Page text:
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Florida Cabinet Holds Its First Meeting At Capitol In Seven Months

Florida’s Cabinet of top elected leaders hadn’t met face-to-face in Tallahassee since February. (Lauren Witte/Fresh Take Florida)
Florida’s Cabinet of top elected leaders hadn’t met face-to-face in Tallahassee since February. (Lauren Witte/Fresh Take Florida)

Florida’s Cabinet of top elected leaders met face-to-face Tuesday in the Capitol for the first time in seven months, after concerns about health safety during the pandemic canceled two other in-person meetings earlier this year.

Political tensions were clear.

The Cabinet approved resolutions and rules from a number of state boards and agencies, many regarding Hurricane Sally, which flooded Pensacola last week. It also established September as a month to commemorate law enforcement service and sacrifice, and a week in October as fire prevention week. 

Just weeks ahead of November’s election, Florida’s top Democrat sat at a distance from her Republican counterparts – including Gov. Ron DeSantis. Agriculture Secretary Nikki Fried had a terse exchange with DeSantis as the two agreed to work on emergency loans to farmers affected by Hurricane Sally.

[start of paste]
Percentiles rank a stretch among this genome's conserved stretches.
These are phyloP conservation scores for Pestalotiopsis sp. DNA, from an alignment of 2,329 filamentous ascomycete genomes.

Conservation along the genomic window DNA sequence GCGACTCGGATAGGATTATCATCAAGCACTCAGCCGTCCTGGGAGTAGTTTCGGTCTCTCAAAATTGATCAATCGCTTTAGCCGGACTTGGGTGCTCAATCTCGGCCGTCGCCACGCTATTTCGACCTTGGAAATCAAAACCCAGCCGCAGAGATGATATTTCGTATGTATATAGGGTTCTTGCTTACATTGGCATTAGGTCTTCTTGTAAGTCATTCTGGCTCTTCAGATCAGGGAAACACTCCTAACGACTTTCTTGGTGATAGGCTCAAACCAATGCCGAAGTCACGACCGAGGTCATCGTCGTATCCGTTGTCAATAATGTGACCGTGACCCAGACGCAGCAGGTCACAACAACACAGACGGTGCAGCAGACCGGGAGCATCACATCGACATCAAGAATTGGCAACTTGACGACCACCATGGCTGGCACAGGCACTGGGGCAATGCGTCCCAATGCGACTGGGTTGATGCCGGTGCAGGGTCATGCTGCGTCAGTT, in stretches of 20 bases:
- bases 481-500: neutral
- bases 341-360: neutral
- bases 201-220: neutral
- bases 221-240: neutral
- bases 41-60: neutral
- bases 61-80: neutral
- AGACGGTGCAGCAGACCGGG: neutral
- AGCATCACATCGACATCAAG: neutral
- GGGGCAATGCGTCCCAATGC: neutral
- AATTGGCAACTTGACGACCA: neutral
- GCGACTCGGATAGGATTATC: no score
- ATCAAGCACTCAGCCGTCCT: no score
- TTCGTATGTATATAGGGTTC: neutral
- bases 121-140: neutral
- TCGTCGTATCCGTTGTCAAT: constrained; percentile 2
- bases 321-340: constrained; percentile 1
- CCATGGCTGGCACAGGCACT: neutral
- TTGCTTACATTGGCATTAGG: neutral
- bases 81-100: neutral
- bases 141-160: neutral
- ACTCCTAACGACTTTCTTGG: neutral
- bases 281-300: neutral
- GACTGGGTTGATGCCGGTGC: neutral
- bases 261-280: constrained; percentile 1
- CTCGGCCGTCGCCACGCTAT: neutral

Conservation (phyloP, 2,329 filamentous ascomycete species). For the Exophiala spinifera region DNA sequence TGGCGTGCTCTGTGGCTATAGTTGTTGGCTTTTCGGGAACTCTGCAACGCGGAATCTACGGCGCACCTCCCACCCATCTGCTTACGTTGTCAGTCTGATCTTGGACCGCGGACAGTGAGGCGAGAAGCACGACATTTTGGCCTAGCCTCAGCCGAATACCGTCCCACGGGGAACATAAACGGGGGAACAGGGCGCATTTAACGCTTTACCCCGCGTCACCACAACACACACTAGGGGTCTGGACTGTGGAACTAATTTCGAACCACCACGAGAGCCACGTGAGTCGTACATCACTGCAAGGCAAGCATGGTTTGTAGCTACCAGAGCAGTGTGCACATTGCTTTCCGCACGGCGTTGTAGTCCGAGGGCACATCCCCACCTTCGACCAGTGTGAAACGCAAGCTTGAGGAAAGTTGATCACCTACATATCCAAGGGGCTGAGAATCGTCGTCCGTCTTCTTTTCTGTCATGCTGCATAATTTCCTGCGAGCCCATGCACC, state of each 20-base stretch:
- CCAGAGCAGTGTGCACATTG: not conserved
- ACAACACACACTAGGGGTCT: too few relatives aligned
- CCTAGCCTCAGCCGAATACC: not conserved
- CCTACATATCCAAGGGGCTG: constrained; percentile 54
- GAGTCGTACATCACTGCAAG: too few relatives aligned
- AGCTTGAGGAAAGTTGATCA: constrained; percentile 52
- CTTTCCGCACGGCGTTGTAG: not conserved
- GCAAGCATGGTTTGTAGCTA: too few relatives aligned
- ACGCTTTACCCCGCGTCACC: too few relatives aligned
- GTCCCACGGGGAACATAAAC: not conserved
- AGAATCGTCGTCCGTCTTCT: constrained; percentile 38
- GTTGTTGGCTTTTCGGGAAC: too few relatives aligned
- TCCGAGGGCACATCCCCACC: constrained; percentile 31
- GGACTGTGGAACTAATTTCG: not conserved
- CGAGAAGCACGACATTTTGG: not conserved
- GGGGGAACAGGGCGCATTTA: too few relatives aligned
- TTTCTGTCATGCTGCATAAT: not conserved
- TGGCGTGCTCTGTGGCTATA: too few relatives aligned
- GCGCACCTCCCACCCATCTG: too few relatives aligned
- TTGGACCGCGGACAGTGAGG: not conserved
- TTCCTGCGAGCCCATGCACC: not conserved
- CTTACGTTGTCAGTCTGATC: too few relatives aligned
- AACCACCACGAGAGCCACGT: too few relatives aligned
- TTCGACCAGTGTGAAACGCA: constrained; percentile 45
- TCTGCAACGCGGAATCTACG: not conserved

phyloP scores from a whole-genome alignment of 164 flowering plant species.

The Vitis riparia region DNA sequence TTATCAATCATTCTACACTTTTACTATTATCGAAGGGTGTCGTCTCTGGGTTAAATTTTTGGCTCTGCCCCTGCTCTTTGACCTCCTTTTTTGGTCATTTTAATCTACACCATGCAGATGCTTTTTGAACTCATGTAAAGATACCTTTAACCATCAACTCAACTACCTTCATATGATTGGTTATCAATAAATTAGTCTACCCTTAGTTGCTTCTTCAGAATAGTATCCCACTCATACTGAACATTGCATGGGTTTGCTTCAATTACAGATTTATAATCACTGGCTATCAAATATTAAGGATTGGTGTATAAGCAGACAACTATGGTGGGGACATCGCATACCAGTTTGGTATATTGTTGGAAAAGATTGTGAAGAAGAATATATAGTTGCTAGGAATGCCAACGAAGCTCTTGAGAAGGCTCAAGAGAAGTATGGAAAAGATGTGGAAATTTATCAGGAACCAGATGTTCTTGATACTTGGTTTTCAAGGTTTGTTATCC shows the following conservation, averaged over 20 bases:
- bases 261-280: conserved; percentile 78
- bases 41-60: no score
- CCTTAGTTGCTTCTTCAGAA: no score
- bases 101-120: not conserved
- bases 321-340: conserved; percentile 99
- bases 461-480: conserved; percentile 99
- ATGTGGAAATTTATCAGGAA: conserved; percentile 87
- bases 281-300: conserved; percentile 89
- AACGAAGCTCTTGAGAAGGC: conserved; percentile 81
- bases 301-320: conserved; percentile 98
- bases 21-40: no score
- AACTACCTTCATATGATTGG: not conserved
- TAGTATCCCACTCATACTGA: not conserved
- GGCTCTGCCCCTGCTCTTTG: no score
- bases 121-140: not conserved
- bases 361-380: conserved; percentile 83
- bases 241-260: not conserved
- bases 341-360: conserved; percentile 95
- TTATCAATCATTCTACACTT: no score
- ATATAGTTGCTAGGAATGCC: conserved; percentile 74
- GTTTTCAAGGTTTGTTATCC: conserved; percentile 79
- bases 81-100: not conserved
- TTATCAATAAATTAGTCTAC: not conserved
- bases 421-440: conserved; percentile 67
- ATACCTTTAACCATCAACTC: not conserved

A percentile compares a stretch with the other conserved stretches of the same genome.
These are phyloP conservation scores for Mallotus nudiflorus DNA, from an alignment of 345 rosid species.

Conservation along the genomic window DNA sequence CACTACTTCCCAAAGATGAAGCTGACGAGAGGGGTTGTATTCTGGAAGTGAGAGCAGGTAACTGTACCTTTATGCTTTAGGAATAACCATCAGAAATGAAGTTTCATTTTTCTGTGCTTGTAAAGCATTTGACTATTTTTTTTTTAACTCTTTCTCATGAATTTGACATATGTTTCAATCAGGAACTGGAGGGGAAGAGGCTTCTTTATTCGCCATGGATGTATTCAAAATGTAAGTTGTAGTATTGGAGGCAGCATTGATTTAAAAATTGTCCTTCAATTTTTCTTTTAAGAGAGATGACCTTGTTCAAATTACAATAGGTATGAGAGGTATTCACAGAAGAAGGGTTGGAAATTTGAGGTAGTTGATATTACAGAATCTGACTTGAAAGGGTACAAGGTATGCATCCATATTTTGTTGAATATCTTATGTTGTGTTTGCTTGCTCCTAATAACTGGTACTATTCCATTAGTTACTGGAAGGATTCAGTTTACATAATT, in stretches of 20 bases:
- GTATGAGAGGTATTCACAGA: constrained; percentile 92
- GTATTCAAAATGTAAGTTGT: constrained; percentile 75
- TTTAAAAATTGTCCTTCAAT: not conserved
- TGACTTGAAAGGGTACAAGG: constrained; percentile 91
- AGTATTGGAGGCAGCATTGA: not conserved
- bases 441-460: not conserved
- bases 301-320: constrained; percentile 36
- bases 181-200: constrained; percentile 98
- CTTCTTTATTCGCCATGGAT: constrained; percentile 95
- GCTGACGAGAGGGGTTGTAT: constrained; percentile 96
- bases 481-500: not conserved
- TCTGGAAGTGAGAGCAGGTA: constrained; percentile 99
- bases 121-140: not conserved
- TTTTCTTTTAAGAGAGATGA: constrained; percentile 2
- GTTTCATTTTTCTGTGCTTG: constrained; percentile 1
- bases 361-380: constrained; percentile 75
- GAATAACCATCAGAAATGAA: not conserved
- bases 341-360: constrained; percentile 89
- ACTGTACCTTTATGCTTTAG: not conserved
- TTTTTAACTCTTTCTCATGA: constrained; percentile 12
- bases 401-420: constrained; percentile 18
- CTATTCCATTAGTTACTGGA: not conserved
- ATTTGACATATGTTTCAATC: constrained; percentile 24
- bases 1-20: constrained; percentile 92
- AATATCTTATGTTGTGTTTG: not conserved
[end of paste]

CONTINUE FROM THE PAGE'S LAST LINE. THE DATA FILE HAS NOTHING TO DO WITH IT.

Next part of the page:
At the last Cabinet meeting, held as a video conference in May, Fried sharply criticized the governor for failing to meet regularly during the worst of the pandemic so far. DeSantis responded, “Anybody else?” Fried is expected to run against DeSantis in 2022.

Tuesday’s meeting represented the third Cabinet meeting of the year, compared to 14 last year. Fried had asked to discuss using federal stimulus money for nutritional programs in schools, but that was not on Tuesday’s agenda.

Fried conducted a preview meeting Monday with her supporters to discuss recent issues in headlines: Florida’s dire economic situation, concerns about transparency with COVID-19 data, the flawed clemency process and restoring voting rights of felons. 

“If the governor continues to not address these issues that are facing our Floridians, I will have to step up and lead and make sure that these issues are addressed in another format so people can hear what is happening and make sure that the right information is getting out to the people,” Fried said.

In an interview, Fried declined to say whether she will run against the governor. 

Fried on Monday spoke with fired Florida Department of Health whistleblower Rebekah Jones, who continues to raise questions about the transparency and credibility of state pandemic data. The governor refused Fried’s request in May to invite Jones to speak to the Cabinet and has criticized her as “chasing the conspiracy bandwagon.” Jones is separately facing misdemeanor cyberstalking charges and is expected in court at the end of the month.


This story was produced by Fresh Take Florida, a news service of the University of Florida College of Journalism and Communications. The reporter can be reached at